I realized something about myself then: I can’t stay in one place. I need change. I didn’t know it then, but I need change for the same reason why I need faith, whether that faith is Jesus or Shiva or the NASDAQ or whatever: I’m aimless. For most people, that’s just a situational thing, like, “oh I lost my job, I don’t know what to with myself, blah blah blah.” For me, and I’m assuming many other people my age, it’s an integral, and unfortunate, part of our personalities.
Change is like an unwelcome visitor bringing a broken bike into your bedroom. It’s unneeded, unhelpful, and a little confusing. However, I need the bike. I don’t just accept it, or embrace it; I actively seek it out. The Hare Krishnas offered that - Bhakti’s bike, a tantric ten-speed; radical change. I didn’t care about enlightenment, I didn’t care about karma, I just wanted to be away from where I was.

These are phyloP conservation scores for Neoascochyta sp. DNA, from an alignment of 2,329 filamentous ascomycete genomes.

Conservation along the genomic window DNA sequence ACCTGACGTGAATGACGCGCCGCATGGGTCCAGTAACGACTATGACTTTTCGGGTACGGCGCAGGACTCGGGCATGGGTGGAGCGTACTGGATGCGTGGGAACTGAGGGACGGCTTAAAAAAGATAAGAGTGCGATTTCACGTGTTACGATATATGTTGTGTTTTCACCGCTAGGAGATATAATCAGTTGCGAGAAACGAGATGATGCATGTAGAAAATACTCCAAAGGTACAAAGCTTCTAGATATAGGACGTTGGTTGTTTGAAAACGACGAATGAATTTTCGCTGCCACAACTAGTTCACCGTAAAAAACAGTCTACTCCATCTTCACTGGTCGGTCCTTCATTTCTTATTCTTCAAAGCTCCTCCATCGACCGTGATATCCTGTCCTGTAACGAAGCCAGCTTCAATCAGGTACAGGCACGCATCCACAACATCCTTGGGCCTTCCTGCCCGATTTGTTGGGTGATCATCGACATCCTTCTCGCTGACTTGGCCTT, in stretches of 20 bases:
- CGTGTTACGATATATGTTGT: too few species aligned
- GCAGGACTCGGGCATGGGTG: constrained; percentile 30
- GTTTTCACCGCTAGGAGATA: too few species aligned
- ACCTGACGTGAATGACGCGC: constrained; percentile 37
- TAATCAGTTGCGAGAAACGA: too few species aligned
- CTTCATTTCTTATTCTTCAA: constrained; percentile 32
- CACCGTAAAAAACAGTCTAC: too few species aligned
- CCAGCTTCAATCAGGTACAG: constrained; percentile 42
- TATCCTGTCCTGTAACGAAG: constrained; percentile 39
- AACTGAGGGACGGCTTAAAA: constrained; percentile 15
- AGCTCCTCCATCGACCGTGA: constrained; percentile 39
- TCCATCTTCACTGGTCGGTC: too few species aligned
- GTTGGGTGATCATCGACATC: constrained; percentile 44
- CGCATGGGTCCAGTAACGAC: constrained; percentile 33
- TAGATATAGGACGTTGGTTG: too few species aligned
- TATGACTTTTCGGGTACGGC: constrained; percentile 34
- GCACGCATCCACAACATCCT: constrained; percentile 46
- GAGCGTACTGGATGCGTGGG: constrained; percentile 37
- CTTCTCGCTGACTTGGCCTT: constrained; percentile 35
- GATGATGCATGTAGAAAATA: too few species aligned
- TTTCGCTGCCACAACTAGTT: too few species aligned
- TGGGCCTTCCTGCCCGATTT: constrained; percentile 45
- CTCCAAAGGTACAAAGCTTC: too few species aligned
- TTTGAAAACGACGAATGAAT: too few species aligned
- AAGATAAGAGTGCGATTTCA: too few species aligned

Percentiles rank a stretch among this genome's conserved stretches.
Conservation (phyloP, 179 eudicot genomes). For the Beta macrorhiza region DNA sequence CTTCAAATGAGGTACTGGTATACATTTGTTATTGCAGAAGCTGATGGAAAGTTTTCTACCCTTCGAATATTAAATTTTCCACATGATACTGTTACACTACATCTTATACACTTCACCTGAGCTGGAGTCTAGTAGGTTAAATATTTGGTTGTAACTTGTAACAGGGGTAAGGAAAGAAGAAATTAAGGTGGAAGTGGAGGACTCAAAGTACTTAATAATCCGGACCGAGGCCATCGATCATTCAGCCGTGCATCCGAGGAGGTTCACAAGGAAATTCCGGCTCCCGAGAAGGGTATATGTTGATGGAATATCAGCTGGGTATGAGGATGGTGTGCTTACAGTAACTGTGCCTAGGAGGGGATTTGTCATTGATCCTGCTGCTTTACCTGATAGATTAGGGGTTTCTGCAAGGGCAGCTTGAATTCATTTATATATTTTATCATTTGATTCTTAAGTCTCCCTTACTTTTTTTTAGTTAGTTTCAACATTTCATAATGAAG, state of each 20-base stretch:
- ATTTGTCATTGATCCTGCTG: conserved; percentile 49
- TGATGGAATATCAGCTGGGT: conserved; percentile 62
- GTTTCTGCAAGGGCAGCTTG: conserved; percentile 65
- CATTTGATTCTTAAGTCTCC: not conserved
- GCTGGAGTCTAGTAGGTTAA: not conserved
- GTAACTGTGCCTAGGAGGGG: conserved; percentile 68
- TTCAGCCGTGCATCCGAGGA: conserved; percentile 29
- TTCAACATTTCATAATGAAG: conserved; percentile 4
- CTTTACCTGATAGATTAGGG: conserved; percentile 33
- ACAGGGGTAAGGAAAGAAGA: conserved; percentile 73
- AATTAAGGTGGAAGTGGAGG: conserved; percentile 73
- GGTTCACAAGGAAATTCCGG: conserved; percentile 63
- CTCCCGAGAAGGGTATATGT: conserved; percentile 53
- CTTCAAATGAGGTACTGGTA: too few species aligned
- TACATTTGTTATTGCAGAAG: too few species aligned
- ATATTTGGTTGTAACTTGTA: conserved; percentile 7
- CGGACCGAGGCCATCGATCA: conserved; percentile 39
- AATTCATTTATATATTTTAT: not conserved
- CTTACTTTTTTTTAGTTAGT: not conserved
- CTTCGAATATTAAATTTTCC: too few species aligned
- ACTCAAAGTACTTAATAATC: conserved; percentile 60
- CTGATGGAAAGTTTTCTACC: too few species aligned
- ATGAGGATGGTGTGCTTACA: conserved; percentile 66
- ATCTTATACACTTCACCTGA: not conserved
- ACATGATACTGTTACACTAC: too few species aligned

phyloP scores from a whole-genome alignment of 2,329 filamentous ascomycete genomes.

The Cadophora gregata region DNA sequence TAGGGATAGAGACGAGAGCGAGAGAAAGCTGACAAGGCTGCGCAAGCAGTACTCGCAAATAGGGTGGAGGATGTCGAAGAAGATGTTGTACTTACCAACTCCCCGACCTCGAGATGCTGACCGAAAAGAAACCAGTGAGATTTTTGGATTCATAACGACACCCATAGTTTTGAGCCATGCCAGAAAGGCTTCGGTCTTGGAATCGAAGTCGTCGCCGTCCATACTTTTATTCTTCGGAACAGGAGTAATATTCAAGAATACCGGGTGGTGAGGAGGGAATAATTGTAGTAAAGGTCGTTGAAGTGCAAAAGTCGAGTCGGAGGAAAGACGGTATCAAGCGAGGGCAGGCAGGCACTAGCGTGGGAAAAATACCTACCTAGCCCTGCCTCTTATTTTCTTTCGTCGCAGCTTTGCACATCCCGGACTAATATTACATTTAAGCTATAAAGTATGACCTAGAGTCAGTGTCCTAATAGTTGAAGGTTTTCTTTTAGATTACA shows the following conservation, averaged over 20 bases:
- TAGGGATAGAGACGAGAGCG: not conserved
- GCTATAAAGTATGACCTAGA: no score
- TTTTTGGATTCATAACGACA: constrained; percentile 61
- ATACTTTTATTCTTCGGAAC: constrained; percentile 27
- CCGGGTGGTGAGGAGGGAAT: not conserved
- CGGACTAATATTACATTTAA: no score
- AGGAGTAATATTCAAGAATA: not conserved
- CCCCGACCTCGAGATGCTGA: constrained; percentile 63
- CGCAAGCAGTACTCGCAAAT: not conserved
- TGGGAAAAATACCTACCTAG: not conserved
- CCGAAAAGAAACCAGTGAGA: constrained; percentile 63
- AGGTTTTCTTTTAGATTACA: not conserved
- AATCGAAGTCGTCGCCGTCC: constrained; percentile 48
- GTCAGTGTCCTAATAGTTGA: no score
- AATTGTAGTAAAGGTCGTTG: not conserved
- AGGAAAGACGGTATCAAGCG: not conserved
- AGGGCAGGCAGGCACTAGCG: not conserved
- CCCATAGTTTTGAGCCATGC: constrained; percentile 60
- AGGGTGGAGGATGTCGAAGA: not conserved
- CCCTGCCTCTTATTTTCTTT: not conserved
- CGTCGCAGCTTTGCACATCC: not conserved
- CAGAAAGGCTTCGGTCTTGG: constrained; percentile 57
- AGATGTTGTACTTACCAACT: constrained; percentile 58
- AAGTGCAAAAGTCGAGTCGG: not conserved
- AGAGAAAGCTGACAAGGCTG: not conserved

We got back to the apartment. We saw my parents, Livy talked with them for a while, and I heard them laughing. I took a shower - a long one. I turned the water hot and sat on the floor of the bathtub, staring blank at the wall. You know that feeling, when you’re immediately out of serious danger? Like you just got out of a car crash, or narrowly avoided slipping into a crevasse? I felt that. Except, I wanted to go back into it. I wanted to climb into that crevasse. I wanted to stay there, to make my home in it.